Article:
1974
    LDS Scene
    Footnotes
    Theme

    “LDS Scene,” Ensign, Dec. 1974, 78–82

    LDS Scene

    First Church Site in Italy

    Property for the first Church meetinghouse in Italy has been purchased in Pisa, Italy. The new meetinghouse will serve as a chapel for the Saints in Pisa and as district center for the Tuscany District. It will serve such cities as Livorno, Pistoia, and Florence.

    Negotiations for the property were completed on July 27, 1974, and local Saints are already at work on projects for the building fund.

    Name Change

    The name of the Genealogical Research Center at Brigham Young University has been changed to BYU Family History Services. The name change was made to better distinguish the BYU facility from the Genealogical Society of the Church.

    Family History Services is a nonprofit organization that performs genealogical research for individuals on a fee basis.

    Top Award

    Brigham Young University psychologist Dr. D. Eugene Thorne has been awarded a diploma in clinical psychology by the American Board of Professional Psychology.

    He is the third BYU faculty member to receive this distinctive recognition from the ABPP. The other two are Dr. Allen E. Bergin and Dr. Robert J. Howell.

    Counsel Given Sunday School Workers

    The First Presidency has issued a four-point charge to Sunday School workers in the Church.

    It was presented recently when the Sunday School general presidency made its report to the First Presidency and advisers from the Council of the Twelve.

    President Spencer W. Kimball urged Sunday School workers to teach the following four principles:

    1. Parents should lead, not merely send, their families to Sunday School.

    2. Church members should bring their scriptures to Sunday School.

    3. Teachers should depend on the scriptures and teach correct doctrine, utilizing the approved teachers’ supplements and manuals, and taking care to avoid discussions of “mysteries” of the gospel.

    4. Sunday School leaders must increase activation efforts so that all members of the Church may be edified and strengthened spiritually in Sunday School.

    BYU Attracts Canadian Students

    Among the many thousands of students currently enrolled at Brigham Young University, there are 441 from Canada, the largest Canadian contingent at any college or university in the United States.

    Canadians also rank high in the total of international students at BYU. Altogether there are 1,057 students from 70 countries outside the United States enrolled at BYU.

    Over half of the Canadians at BYU or Ricks College (Idaho) are from Alberta, where Latter-day Saint pioneers colonized almost 80 years ago.

    The strength of the Canadian contingent at LDS colleges has been recognized in a survey conducted by the Canadian Embassy in Washington, D.C. A 1973 report showed that more than 9,600 Canadian citizens attended 700 United States universities and colleges, with 482 at BYU and 176 at Ricks in 1973.

    The BYU figure was the highest by a large margin. The next highest number of Canadian student enrollment was 249 at the University of Washington.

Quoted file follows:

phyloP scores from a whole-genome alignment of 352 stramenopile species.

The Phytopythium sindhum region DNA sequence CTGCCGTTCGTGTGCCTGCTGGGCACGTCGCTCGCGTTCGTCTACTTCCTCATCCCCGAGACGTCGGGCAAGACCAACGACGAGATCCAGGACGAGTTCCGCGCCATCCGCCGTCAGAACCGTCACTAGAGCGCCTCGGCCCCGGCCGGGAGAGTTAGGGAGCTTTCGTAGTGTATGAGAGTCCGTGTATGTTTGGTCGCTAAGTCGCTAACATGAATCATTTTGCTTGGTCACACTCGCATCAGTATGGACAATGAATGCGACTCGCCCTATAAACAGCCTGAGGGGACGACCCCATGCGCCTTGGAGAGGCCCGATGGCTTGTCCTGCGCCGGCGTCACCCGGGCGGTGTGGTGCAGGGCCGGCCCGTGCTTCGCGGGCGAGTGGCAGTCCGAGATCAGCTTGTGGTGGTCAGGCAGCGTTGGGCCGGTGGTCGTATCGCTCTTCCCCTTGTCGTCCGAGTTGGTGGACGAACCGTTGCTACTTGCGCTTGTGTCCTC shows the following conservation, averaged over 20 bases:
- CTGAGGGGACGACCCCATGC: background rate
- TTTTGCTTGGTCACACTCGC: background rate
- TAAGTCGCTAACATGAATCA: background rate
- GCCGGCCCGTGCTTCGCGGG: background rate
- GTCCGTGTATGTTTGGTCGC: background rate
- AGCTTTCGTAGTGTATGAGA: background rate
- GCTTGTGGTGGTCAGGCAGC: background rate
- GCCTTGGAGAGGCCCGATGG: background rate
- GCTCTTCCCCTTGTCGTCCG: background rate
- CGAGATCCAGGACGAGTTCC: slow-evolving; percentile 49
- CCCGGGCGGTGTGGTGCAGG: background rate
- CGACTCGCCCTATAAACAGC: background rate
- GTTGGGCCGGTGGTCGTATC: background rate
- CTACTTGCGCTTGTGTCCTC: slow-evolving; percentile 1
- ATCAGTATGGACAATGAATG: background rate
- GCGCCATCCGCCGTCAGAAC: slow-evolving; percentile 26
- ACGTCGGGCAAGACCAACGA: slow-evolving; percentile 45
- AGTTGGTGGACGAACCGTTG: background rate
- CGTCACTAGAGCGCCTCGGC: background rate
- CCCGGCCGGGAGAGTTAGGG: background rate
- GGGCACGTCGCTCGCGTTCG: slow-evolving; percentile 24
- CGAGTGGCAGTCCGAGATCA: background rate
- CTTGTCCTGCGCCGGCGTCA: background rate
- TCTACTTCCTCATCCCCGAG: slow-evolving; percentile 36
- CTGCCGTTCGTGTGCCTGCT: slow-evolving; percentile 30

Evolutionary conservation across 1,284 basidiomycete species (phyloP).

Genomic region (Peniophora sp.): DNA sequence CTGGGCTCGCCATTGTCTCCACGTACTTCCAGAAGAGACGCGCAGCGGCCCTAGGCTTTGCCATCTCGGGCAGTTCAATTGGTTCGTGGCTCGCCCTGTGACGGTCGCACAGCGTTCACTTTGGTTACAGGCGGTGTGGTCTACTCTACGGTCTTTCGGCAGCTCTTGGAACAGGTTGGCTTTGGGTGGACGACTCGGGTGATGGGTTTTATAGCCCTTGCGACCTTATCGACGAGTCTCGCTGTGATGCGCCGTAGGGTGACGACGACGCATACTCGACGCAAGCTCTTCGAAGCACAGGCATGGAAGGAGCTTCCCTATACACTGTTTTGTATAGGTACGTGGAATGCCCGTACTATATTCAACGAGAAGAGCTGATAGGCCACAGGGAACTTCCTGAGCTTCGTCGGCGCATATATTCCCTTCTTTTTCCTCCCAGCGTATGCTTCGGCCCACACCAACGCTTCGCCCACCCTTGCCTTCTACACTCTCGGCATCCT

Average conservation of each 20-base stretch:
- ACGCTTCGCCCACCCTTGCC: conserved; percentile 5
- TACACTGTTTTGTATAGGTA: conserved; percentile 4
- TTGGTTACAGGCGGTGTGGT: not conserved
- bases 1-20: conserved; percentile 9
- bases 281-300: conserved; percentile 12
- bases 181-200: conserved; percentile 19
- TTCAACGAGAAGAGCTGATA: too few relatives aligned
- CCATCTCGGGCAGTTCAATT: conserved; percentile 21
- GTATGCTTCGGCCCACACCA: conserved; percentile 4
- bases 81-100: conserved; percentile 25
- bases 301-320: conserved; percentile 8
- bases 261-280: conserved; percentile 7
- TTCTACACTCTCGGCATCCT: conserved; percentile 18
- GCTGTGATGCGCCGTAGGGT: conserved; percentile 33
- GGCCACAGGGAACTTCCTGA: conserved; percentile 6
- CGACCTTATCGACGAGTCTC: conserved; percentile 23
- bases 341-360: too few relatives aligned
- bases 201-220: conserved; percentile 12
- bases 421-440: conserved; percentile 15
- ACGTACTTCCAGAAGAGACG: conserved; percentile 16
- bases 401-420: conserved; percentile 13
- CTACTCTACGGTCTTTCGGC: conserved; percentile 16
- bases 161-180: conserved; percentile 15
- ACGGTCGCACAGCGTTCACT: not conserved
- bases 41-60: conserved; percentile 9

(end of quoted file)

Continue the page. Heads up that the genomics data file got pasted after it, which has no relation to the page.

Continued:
Youth Symphony, Chorus Name New Officers

    Salt Lake City’s Mormon Youth Symphony and Chorus recently named new officers and created a new position following the appointment of Brother Jay E. Welch as director of the Tabernacle Choir.

    Ray Furgeson will fill the newly created post of president, and Robert C. Bowden will succeed Brother Welch as director.

    Brother Bowden was originally named as associate director of the Tabernacle Choir, but has been released from that position so that he might devote his full attention to the Youth Symphony and Chorus. He has formerly been associated with the youth group as assistant conductor and recording director.

    Brother Furgeson recently moved to Utah from California, where he was a founder of the Grand Land Singers, a group for which he was also general manager. The California group has gained nation-wide acclaim and has garnered four Freedoms Foundation medals for the patriotic emphasis of its programs.

    Christmas on Temple Square

    Christmas on Temple Square will begin on December 9 this year with the annual community youth songfest.

    The songfest on Temple Square marks commencement of several Christmas-related programs which bring thousands to Temple Square each December.

    Rev. William H. McDougall, pastor of Salt Lake City’s Roman Catholic Cathedral of the Madelaine, will be the featured speaker at the community program on December 9.

    The Salt Lake Oratorio Society’s presentation of George Frederick Handel’s Messiah will be presented in the Tabernacle at 8 p.m. on Saturday, December 14, and at 2:30 p.m. on Sunday, December 15.

    The annual Christmas concert of the Mormon Youth Symphony and Chorus will be presented on December 17 and 18 at 8 p.m.

    Last year’s concert, conducted by Jay E. Welch, was videotaped for national release this Christmas.

    This year Dr. Welch, in his new role as conductor of the Tabernacle Choir, will lead the performance of the Choir’s annual Christmas offering on December 19 at 8 p.m. in the Tabernacle.

    Salt Lake Valley’s Primary children will present their annual Christmas program December 20 and 21 at 8 p.m. in the Tabernacle. The Primary program, presented entirely by young children, will be directed at the interests of young children.

    More than 100,000 visitors are expected to come to Temple Square to see the depiction of Christ’s birth and to listen to the sacred music of the Christmas season.

    Temple Square nativity scene.

    Christmas on Temple Square would not be complete without the Tabernacle Choir.

    Mormon Youth Symphony and Chorus: a major attraction for Christmas on Temple Square.